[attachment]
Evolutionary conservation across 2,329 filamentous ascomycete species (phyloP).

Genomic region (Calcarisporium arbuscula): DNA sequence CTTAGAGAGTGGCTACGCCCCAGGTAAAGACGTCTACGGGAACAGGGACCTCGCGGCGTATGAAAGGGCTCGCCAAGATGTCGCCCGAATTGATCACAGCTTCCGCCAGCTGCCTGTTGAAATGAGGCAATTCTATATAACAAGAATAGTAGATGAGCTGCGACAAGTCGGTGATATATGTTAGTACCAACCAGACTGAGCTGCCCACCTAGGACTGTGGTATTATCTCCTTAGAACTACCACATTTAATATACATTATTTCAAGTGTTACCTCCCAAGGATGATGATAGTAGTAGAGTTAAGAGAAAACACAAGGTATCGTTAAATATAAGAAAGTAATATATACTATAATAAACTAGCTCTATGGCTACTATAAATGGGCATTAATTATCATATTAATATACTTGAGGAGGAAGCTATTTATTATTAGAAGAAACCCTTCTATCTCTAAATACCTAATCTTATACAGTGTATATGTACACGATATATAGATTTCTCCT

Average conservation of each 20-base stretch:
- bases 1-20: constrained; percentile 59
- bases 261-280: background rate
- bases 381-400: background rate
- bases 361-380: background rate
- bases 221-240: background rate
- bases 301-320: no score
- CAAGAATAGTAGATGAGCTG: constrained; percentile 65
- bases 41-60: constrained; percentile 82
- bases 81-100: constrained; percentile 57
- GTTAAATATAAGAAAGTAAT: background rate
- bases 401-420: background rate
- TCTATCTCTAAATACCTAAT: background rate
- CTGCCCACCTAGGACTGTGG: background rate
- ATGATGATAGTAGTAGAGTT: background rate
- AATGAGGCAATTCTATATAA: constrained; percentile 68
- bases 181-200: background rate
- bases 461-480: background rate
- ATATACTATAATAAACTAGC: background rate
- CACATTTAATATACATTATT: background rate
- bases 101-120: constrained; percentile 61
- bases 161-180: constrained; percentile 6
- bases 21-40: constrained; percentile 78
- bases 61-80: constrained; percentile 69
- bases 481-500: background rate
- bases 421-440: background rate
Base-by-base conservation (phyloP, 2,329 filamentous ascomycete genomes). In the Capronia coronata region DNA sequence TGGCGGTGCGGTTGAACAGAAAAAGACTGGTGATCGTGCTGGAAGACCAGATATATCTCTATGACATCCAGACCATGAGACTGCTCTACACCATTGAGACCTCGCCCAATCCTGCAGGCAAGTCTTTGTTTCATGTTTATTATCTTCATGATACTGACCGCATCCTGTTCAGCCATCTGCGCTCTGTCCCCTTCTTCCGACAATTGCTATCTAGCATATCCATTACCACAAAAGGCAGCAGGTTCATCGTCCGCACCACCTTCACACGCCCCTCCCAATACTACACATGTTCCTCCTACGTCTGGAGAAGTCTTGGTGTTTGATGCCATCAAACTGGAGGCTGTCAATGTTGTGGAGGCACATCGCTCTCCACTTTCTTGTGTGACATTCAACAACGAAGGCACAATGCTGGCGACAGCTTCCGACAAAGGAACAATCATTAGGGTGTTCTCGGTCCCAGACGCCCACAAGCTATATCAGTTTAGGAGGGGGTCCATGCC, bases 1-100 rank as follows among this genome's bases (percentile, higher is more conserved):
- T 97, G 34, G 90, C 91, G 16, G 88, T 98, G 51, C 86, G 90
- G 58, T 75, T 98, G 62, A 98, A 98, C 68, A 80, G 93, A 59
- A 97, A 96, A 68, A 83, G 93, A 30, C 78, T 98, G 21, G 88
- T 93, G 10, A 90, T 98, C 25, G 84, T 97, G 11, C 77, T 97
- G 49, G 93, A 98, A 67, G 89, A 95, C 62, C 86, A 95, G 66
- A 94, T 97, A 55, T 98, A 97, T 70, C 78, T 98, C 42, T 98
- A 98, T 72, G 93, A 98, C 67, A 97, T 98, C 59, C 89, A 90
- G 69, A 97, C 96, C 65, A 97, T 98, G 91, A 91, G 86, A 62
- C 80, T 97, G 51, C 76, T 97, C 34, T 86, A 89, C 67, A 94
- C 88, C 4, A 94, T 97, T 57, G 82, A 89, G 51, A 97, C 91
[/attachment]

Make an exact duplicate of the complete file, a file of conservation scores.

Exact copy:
Evolutionary conservation across 2,329 filamentous ascomycete species (phyloP).

Genomic region (Calcarisporium arbuscula): DNA sequence CTTAGAGAGTGGCTACGCCCCAGGTAAAGACGTCTACGGGAACAGGGACCTCGCGGCGTATGAAAGGGCTCGCCAAGATGTCGCCCGAATTGATCACAGCTTCCGCCAGCTGCCTGTTGAAATGAGGCAATTCTATATAACAAGAATAGTAGATGAGCTGCGACAAGTCGGTGATATATGTTAGTACCAACCAGACTGAGCTGCCCACCTAGGACTGTGGTATTATCTCCTTAGAACTACCACATTTAATATACATTATTTCAAGTGTTACCTCCCAAGGATGATGATAGTAGTAGAGTTAAGAGAAAACACAAGGTATCGTTAAATATAAGAAAGTAATATATACTATAATAAACTAGCTCTATGGCTACTATAAATGGGCATTAATTATCATATTAATATACTTGAGGAGGAAGCTATTTATTATTAGAAGAAACCCTTCTATCTCTAAATACCTAATCTTATACAGTGTATATGTACACGATATATAGATTTCTCCT

Average conservation of each 20-base stretch:
- bases 1-20: constrained; percentile 59
- bases 261-280: background rate
- bases 381-400: background rate
- bases 361-380: background rate
- bases 221-240: background rate
- bases 301-320: no score
- CAAGAATAGTAGATGAGCTG: constrained; percentile 65
- bases 41-60: constrained; percentile 82
- bases 81-100: constrained; percentile 57
- GTTAAATATAAGAAAGTAAT: background rate
- bases 401-420: background rate
- TCTATCTCTAAATACCTAAT: background rate
- CTGCCCACCTAGGACTGTGG: background rate
- ATGATGATAGTAGTAGAGTT: background rate
- AATGAGGCAATTCTATATAA: constrained; percentile 68
- bases 181-200: background rate
- bases 461-480: background rate
- ATATACTATAATAAACTAGC: background rate
- CACATTTAATATACATTATT: background rate
- bases 101-120: constrained; percentile 61
- bases 161-180: constrained; percentile 6
- bases 21-40: constrained; percentile 78
- bases 61-80: constrained; percentile 69
- bases 481-500: background rate
- bases 421-440: background rate
Base-by-base conservation (phyloP, 2,329 filamentous ascomycete genomes). In the Capronia coronata region DNA sequence TGGCGGTGCGGTTGAACAGAAAAAGACTGGTGATCGTGCTGGAAGACCAGATATATCTCTATGACATCCAGACCATGAGACTGCTCTACACCATTGAGACCTCGCCCAATCCTGCAGGCAAGTCTTTGTTTCATGTTTATTATCTTCATGATACTGACCGCATCCTGTTCAGCCATCTGCGCTCTGTCCCCTTCTTCCGACAATTGCTATCTAGCATATCCATTACCACAAAAGGCAGCAGGTTCATCGTCCGCACCACCTTCACACGCCCCTCCCAATACTACACATGTTCCTCCTACGTCTGGAGAAGTCTTGGTGTTTGATGCCATCAAACTGGAGGCTGTCAATGTTGTGGAGGCACATCGCTCTCCACTTTCTTGTGTGACATTCAACAACGAAGGCACAATGCTGGCGACAGCTTCCGACAAAGGAACAATCATTAGGGTGTTCTCGGTCCCAGACGCCCACAAGCTATATCAGTTTAGGAGGGGGTCCATGCC, bases 1-100 rank as follows among this genome's bases (percentile, higher is more conserved):
- T 97, G 34, G 90, C 91, G 16, G 88, T 98, G 51, C 86, G 90
- G 58, T 75, T 98, G 62, A 98, A 98, C 68, A 80, G 93, A 59
- A 97, A 96, A 68, A 83, G 93, A 30, C 78, T 98, G 21, G 88
- T 93, G 10, A 90, T 98, C 25, G 84, T 97, G 11, C 77, T 97
- G 49, G 93, A 98, A 67, G 89, A 95, C 62, C 86, A 95, G 66
- A 94, T 97, A 55, T 98, A 97, T 70, C 78, T 98, C 42, T 98
- A 98, T 72, G 93, A 98, C 67, A 97, T 98, C 59, C 89, A 90
- G 69, A 97, C 96, C 65, A 97, T 98, G 91, A 91, G 86, A 62
- C 80, T 97, G 51, C 76, T 97, C 34, T 86, A 89, C 67, A 94
- C 88, C 4, A 94, T 97, T 57, G 82, A 89, G 51, A 97, C 91